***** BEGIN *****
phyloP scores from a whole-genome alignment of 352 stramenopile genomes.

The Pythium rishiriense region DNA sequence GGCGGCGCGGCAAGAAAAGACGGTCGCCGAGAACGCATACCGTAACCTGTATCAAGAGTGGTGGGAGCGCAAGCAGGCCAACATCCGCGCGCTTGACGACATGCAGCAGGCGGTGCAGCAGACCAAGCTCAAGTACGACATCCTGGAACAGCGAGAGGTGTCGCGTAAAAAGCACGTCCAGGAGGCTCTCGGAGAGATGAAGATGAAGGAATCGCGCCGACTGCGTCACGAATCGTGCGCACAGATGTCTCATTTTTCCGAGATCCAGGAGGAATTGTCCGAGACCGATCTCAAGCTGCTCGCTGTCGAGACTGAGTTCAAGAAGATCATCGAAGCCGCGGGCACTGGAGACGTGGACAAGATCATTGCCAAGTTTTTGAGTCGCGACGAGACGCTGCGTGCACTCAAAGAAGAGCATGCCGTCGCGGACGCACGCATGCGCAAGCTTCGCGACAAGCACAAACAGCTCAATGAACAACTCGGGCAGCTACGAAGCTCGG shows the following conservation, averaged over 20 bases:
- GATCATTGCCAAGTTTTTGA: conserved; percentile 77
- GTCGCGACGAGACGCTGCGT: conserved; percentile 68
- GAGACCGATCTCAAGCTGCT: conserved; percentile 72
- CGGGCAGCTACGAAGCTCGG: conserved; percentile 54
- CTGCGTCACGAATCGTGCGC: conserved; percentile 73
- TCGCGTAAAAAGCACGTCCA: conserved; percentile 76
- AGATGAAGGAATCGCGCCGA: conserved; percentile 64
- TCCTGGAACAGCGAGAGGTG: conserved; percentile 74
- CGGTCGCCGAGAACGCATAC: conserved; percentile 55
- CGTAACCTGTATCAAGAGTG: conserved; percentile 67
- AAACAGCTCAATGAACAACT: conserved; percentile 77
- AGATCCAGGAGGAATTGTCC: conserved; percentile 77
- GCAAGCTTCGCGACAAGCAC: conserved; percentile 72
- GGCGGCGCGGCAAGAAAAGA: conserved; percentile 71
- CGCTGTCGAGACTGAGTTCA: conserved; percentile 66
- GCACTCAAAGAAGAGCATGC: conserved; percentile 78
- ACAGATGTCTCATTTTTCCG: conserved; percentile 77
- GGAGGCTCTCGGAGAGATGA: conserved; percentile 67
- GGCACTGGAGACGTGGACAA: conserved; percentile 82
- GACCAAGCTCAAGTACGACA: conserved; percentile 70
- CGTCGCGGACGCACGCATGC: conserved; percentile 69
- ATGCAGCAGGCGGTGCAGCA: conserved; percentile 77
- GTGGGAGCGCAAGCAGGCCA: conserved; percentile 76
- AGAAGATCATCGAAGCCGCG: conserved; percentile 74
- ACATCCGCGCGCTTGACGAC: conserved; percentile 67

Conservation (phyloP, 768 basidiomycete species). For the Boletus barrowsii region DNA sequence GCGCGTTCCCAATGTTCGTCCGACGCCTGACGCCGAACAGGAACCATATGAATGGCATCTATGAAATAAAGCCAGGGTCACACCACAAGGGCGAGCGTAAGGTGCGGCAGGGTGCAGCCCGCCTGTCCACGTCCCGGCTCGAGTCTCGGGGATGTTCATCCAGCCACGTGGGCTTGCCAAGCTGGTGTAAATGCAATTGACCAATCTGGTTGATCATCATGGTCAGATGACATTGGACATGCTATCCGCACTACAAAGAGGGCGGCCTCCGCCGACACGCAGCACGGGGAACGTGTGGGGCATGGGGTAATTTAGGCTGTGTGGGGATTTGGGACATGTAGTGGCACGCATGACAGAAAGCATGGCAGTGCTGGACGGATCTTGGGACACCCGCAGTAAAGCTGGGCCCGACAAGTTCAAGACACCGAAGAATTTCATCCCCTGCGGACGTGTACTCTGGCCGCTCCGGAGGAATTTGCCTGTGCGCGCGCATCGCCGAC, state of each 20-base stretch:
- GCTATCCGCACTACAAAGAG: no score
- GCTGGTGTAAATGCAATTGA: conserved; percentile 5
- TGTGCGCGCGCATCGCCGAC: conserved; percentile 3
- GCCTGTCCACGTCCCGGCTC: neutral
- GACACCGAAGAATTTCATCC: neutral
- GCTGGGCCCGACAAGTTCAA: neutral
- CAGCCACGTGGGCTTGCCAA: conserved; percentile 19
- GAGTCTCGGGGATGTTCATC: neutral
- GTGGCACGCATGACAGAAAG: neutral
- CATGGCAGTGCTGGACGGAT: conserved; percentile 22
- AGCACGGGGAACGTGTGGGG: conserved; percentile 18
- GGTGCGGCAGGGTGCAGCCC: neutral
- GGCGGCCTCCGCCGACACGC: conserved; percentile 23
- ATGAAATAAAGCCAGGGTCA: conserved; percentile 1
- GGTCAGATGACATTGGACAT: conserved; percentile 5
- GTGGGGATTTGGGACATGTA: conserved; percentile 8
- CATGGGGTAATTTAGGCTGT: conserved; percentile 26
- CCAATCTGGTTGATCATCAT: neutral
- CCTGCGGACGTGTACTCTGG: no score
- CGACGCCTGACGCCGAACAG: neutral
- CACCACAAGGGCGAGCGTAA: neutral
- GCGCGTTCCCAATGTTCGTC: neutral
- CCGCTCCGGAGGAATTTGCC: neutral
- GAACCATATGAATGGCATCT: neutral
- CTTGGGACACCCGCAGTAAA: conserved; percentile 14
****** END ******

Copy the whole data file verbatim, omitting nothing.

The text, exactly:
phyloP scores from a whole-genome alignment of 352 stramenopile genomes.

The Pythium rishiriense region DNA sequence GGCGGCGCGGCAAGAAAAGACGGTCGCCGAGAACGCATACCGTAACCTGTATCAAGAGTGGTGGGAGCGCAAGCAGGCCAACATCCGCGCGCTTGACGACATGCAGCAGGCGGTGCAGCAGACCAAGCTCAAGTACGACATCCTGGAACAGCGAGAGGTGTCGCGTAAAAAGCACGTCCAGGAGGCTCTCGGAGAGATGAAGATGAAGGAATCGCGCCGACTGCGTCACGAATCGTGCGCACAGATGTCTCATTTTTCCGAGATCCAGGAGGAATTGTCCGAGACCGATCTCAAGCTGCTCGCTGTCGAGACTGAGTTCAAGAAGATCATCGAAGCCGCGGGCACTGGAGACGTGGACAAGATCATTGCCAAGTTTTTGAGTCGCGACGAGACGCTGCGTGCACTCAAAGAAGAGCATGCCGTCGCGGACGCACGCATGCGCAAGCTTCGCGACAAGCACAAACAGCTCAATGAACAACTCGGGCAGCTACGAAGCTCGG shows the following conservation, averaged over 20 bases:
- GATCATTGCCAAGTTTTTGA: conserved; percentile 77
- GTCGCGACGAGACGCTGCGT: conserved; percentile 68
- GAGACCGATCTCAAGCTGCT: conserved; percentile 72
- CGGGCAGCTACGAAGCTCGG: conserved; percentile 54
- CTGCGTCACGAATCGTGCGC: conserved; percentile 73
- TCGCGTAAAAAGCACGTCCA: conserved; percentile 76
- AGATGAAGGAATCGCGCCGA: conserved; percentile 64
- TCCTGGAACAGCGAGAGGTG: conserved; percentile 74
- CGGTCGCCGAGAACGCATAC: conserved; percentile 55
- CGTAACCTGTATCAAGAGTG: conserved; percentile 67
- AAACAGCTCAATGAACAACT: conserved; percentile 77
- AGATCCAGGAGGAATTGTCC: conserved; percentile 77
- GCAAGCTTCGCGACAAGCAC: conserved; percentile 72
- GGCGGCGCGGCAAGAAAAGA: conserved; percentile 71
- CGCTGTCGAGACTGAGTTCA: conserved; percentile 66
- GCACTCAAAGAAGAGCATGC: conserved; percentile 78
- ACAGATGTCTCATTTTTCCG: conserved; percentile 77
- GGAGGCTCTCGGAGAGATGA: conserved; percentile 67
- GGCACTGGAGACGTGGACAA: conserved; percentile 82
- GACCAAGCTCAAGTACGACA: conserved; percentile 70
- CGTCGCGGACGCACGCATGC: conserved; percentile 69
- ATGCAGCAGGCGGTGCAGCA: conserved; percentile 77
- GTGGGAGCGCAAGCAGGCCA: conserved; percentile 76
- AGAAGATCATCGAAGCCGCG: conserved; percentile 74
- ACATCCGCGCGCTTGACGAC: conserved; percentile 67

Conservation (phyloP, 768 basidiomycete species). For the Boletus barrowsii region DNA sequence GCGCGTTCCCAATGTTCGTCCGACGCCTGACGCCGAACAGGAACCATATGAATGGCATCTATGAAATAAAGCCAGGGTCACACCACAAGGGCGAGCGTAAGGTGCGGCAGGGTGCAGCCCGCCTGTCCACGTCCCGGCTCGAGTCTCGGGGATGTTCATCCAGCCACGTGGGCTTGCCAAGCTGGTGTAAATGCAATTGACCAATCTGGTTGATCATCATGGTCAGATGACATTGGACATGCTATCCGCACTACAAAGAGGGCGGCCTCCGCCGACACGCAGCACGGGGAACGTGTGGGGCATGGGGTAATTTAGGCTGTGTGGGGATTTGGGACATGTAGTGGCACGCATGACAGAAAGCATGGCAGTGCTGGACGGATCTTGGGACACCCGCAGTAAAGCTGGGCCCGACAAGTTCAAGACACCGAAGAATTTCATCCCCTGCGGACGTGTACTCTGGCCGCTCCGGAGGAATTTGCCTGTGCGCGCGCATCGCCGAC, state of each 20-base stretch:
- GCTATCCGCACTACAAAGAG: no score
- GCTGGTGTAAATGCAATTGA: conserved; percentile 5
- TGTGCGCGCGCATCGCCGAC: conserved; percentile 3
- GCCTGTCCACGTCCCGGCTC: neutral
- GACACCGAAGAATTTCATCC: neutral
- GCTGGGCCCGACAAGTTCAA: neutral
- CAGCCACGTGGGCTTGCCAA: conserved; percentile 19
- GAGTCTCGGGGATGTTCATC: neutral
- GTGGCACGCATGACAGAAAG: neutral
- CATGGCAGTGCTGGACGGAT: conserved; percentile 22
- AGCACGGGGAACGTGTGGGG: conserved; percentile 18
- GGTGCGGCAGGGTGCAGCCC: neutral
- GGCGGCCTCCGCCGACACGC: conserved; percentile 23
- ATGAAATAAAGCCAGGGTCA: conserved; percentile 1
- GGTCAGATGACATTGGACAT: conserved; percentile 5
- GTGGGGATTTGGGACATGTA: conserved; percentile 8
- CATGGGGTAATTTAGGCTGT: conserved; percentile 26
- CCAATCTGGTTGATCATCAT: neutral
- CCTGCGGACGTGTACTCTGG: no score
- CGACGCCTGACGCCGAACAG: neutral
- CACCACAAGGGCGAGCGTAA: neutral
- GCGCGTTCCCAATGTTCGTC: neutral
- CCGCTCCGGAGGAATTTGCC: neutral
- GAACCATATGAATGGCATCT: neutral
- CTTGGGACACCCGCAGTAAA: conserved; percentile 14